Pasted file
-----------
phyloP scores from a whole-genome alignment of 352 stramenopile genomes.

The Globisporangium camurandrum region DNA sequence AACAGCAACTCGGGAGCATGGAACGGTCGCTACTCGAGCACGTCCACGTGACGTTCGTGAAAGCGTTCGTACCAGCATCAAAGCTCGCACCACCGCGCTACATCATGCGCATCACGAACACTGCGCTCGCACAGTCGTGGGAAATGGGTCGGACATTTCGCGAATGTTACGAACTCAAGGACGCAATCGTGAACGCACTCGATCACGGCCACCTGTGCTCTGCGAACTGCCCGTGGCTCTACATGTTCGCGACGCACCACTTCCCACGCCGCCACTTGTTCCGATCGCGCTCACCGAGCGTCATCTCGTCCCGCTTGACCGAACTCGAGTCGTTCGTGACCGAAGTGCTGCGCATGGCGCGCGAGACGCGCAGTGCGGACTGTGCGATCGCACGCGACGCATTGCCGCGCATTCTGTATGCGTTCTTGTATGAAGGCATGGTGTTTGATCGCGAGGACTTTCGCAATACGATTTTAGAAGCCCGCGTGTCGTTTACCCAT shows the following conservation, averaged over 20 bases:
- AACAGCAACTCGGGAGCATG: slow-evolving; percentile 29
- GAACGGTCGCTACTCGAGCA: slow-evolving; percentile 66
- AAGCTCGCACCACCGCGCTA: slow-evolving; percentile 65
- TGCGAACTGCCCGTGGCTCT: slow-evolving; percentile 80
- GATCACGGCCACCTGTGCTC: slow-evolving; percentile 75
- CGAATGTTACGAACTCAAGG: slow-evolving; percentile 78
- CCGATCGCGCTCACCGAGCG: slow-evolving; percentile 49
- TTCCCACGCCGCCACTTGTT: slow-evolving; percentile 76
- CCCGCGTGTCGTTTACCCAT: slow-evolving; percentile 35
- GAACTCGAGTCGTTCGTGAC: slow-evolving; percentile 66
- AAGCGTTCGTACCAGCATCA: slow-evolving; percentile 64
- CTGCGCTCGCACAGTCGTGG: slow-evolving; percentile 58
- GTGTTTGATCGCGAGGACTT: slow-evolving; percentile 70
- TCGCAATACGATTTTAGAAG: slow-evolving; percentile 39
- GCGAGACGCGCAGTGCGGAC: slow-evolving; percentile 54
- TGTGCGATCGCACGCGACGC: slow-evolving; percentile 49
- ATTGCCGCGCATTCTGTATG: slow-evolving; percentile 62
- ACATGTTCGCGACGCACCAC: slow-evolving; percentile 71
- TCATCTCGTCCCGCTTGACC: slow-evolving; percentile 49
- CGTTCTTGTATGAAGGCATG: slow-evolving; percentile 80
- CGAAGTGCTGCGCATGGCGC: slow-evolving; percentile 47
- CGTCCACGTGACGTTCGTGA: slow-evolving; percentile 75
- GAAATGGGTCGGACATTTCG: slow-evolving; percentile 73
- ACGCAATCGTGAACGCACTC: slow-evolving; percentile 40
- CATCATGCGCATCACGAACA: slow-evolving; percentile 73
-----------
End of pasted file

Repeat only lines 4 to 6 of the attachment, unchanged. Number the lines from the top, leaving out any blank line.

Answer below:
- GAACGGTCGCTACTCGAGCA: slow-evolving; percentile 66
- AAGCTCGCACCACCGCGCTA: slow-evolving; percentile 65
- TGCGAACTGCCCGTGGCTCT: slow-evolving; percentile 80